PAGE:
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    Quote Originally Posted by Mr MidFi
    I still have this one in the car, so I'll need to play it on the big system to have a more reliable opinion. But it seems to me that the producer was trying to create a big, multi-layered sound...but doing that well is a whole lot trickier than it seems. And the drums suffer the most, you're right. No doubt, these songs will sound better (and bigger!) on the road, in a live setting.

    I stand by my original assessment that it's like a one-car garage with 8 or 9 people (and a half-million dollars of equipment) jammed into it.

    That said, I think the "wall of sound" approach sorta works on "Girls in their Summer Clothes," which actually does sound like it was intended for AM radio (now that you mention it).
    I did notice how much better songs on The Rising (which was done in a similar production style, but not nearly to the same extreme as Magic) sounded when they were played live. It seemed that the concert PA was able to fully capture the wall effect of three (and occasionally four or five) guitarists along with the other instruments. Even the Live In Barcelona DVD sounded more coherent and impactful than the original studio CD did.

    I really don't know what the producer was aiming for, but the Magic production seems like the polar opposite of Darkness On The Edge Of Town which erred more on the side of immediacy rather than murkiness. I also don't know what possessed them to do the vocals like they did, but it also seems that a lot of pop recordings have gone to this kind of recessed sound.
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  18. #18
    Forum Regular audiobill's Avatar
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    Quote Originally Posted by Mr MidFi

    Actually, I think his new album is his best work in 27 years.
    I am sooooooooo digging Bruce's latest. Mr MidFi nailed it in his initial remarks. Agreed... kind of like everything is moving to be right in the universe when Bruce finds his groove as he has with Magic.

    That said, the River is my all-time fave.

    Cheers,
    Bill

  19. #19
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    Quote Originally Posted by audiobill
    I am sooooooooo digging Bruce's latest. Mr MidFi nailed it in his initial remarks. Agreed... kind of like everything is moving to be right in the universe when Bruce finds his groove as he has with Magic.

    That said, the River is my all-time fave.

    Cheers,
    Bill
    You know, Bill, I like The River too. But I'm not sure it would crack my top 5 Springsteen albums list. Hmmmm...now that I've typed that, what would such a list look like?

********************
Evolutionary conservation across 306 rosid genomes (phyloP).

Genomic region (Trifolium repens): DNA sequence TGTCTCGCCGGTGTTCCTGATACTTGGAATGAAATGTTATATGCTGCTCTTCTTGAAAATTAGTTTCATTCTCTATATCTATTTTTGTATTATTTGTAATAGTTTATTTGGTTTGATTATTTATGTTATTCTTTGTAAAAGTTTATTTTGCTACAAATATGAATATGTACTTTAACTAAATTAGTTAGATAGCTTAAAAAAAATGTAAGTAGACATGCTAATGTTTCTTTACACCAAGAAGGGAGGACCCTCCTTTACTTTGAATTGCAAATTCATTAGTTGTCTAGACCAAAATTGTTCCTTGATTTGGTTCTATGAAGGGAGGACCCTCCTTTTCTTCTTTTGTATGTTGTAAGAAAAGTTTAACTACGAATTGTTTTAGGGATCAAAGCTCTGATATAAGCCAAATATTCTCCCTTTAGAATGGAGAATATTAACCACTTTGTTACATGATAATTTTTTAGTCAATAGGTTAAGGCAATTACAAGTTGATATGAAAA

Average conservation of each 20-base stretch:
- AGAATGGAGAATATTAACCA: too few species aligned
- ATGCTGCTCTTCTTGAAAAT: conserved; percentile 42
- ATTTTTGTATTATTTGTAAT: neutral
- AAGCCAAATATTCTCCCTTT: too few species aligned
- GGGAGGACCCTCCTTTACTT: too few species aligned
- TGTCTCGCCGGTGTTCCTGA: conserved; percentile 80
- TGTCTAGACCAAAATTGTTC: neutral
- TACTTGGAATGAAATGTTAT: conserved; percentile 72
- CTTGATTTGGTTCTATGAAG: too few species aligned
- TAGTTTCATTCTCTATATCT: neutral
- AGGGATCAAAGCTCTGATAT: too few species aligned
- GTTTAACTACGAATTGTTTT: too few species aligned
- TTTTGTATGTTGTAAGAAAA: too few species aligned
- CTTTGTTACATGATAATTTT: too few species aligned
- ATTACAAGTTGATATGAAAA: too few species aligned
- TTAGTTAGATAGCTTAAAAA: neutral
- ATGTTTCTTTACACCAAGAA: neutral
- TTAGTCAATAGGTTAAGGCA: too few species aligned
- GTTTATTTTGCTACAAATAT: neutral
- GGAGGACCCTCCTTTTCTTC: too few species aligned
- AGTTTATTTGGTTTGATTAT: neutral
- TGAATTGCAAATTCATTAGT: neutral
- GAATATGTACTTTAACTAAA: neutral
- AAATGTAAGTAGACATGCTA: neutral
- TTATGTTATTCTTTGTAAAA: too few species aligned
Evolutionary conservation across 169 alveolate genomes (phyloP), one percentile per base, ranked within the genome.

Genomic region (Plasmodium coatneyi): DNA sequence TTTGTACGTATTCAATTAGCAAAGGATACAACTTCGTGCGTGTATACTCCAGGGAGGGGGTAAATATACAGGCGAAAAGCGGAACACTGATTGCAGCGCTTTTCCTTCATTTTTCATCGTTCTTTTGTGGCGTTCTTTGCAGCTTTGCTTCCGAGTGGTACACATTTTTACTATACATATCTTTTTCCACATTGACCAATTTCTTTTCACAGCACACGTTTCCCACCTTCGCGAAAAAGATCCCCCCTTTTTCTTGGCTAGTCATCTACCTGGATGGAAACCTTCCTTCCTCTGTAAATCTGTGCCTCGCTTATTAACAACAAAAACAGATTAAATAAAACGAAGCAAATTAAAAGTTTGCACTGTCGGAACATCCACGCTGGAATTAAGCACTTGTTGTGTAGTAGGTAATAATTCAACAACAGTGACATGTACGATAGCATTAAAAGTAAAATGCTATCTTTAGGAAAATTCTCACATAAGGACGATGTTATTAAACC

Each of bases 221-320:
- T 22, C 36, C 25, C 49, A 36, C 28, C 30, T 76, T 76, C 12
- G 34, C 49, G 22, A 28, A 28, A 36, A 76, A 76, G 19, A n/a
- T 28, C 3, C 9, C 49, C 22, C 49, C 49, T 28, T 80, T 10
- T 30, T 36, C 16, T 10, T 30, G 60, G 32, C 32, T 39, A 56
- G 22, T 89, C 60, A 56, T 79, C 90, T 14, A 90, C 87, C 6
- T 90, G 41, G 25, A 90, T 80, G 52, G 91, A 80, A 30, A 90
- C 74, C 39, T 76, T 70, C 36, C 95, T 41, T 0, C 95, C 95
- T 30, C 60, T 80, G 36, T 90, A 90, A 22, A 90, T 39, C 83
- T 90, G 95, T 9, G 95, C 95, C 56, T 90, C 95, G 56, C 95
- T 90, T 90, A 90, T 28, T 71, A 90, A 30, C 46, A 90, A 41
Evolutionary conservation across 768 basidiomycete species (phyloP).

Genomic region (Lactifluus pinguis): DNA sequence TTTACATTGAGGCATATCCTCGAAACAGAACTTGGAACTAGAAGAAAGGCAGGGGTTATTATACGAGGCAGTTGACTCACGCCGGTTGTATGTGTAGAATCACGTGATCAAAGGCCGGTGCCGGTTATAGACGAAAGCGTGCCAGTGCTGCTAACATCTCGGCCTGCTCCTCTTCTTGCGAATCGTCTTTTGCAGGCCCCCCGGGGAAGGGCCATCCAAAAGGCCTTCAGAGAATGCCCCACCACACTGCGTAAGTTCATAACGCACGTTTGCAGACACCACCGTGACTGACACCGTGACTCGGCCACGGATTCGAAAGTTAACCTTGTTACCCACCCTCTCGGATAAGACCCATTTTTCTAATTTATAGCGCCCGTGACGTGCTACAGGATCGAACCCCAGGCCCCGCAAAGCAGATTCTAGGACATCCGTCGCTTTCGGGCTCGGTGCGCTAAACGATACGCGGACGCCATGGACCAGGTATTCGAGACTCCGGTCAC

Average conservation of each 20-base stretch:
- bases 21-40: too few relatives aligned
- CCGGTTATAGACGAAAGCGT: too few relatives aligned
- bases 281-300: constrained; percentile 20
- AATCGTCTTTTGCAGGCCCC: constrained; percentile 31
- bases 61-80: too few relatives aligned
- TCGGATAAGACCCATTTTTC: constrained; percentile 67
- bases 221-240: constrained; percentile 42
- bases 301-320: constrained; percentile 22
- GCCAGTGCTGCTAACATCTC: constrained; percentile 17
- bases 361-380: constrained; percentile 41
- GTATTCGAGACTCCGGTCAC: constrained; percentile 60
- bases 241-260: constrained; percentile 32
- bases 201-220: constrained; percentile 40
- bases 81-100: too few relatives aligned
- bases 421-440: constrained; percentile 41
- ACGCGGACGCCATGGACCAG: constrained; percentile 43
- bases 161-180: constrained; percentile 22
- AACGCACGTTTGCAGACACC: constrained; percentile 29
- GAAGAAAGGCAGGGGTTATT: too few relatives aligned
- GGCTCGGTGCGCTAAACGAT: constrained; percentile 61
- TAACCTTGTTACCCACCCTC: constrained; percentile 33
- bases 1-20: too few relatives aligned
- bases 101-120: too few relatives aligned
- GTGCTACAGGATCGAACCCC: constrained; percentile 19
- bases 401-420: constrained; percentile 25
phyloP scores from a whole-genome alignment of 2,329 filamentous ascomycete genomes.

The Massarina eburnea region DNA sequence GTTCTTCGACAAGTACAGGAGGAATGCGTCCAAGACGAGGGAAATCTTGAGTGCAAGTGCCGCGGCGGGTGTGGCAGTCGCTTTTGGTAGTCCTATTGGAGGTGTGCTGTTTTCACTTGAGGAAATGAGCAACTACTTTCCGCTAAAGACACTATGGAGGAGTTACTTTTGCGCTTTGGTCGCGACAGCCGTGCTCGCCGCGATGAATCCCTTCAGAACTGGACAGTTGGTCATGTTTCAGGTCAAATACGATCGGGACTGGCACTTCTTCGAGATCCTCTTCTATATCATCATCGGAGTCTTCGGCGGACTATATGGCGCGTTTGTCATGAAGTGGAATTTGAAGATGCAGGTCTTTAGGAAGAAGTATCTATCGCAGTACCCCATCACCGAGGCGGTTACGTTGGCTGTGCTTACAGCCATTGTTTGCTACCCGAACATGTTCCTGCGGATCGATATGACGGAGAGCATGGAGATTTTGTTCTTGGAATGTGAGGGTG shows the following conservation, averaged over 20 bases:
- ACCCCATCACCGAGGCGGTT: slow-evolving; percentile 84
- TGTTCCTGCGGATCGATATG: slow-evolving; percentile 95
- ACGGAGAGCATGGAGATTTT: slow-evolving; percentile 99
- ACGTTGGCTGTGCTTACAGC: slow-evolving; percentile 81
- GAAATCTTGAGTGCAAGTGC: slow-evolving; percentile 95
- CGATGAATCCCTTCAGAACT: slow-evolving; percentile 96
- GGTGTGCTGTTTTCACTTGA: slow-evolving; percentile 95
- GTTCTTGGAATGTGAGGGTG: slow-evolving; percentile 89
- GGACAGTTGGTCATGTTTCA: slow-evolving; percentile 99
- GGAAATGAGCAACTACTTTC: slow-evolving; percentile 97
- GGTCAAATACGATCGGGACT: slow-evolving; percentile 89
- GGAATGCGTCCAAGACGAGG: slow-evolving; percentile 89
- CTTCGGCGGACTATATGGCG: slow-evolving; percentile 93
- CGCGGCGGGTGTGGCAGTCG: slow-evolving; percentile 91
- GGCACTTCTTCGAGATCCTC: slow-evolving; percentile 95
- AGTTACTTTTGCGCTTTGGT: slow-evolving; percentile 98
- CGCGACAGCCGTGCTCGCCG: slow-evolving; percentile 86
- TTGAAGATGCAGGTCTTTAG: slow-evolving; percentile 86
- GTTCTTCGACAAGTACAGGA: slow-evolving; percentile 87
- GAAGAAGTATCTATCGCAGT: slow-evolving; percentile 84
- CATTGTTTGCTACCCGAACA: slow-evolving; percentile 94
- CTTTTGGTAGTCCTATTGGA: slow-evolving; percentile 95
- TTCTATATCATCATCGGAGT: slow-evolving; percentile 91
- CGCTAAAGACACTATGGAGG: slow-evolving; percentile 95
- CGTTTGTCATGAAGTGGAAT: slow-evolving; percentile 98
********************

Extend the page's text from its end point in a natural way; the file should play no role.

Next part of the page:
{strokes chin thoughtfully}

    1. Born to Run
    2. Wild, Innocent...
    3. Darkness
    4. Nebraska
    5. (tie) Greetings & The River

    So there, it made the list. But I had to cheat to make it so.

    Glad to see that I'm not the only one who is liking his latest. Cheers.
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  20. #20
    Rocket Surgeon Swish's Avatar
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    I have no use for him any longer.

    I know his record company wants the 'old Bruce' sound, and he tried to deliver that old E Street sound ala Born to Run and Greetings From Asbury Park. Problem is, he's now an 'old Bruce' and just can't rock it like he used to. The fire in the belly starts to fade, and the ideas and energy just aren't what they used to be.

    I did like him back in the day, but he keeps spouting that political crap that makes him sound like a curmudgeon, and he doesn't even know what he's talking about. Just babble. He should just shut the f up and play. When did entertainers get the idea we wanted anything from them besides entertainment? Most are just ignoramuses trying to sound intelligent.

    Yeah, I got a chip on my shoulder. He's not as bad as Sean Penn...yet, but give it time.

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  21. #21
    Suspended 3-LockBox's Avatar
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    Quote Originally Posted by Swish
    I did like him back in the day, but he keeps spouting that political crap that makes him sound like a curmudgeon, and he doesn't even know what he's talking about. Just babble. He should just shut the f up and play. When did entertainers get the idea we wanted anything from them besides entertainment? Most are just ignoramuses trying to sound intelligent.
    Me too. Yeah, I need to take advise from a guy who's lead a fairly sheltered life, who's benefitted by CDs sales from people who'll never see a tenth of his income their entire lives. I always felt the same about Neil Young or Bono or anyone else who thought that their social-politcal orientations mattered to their fans.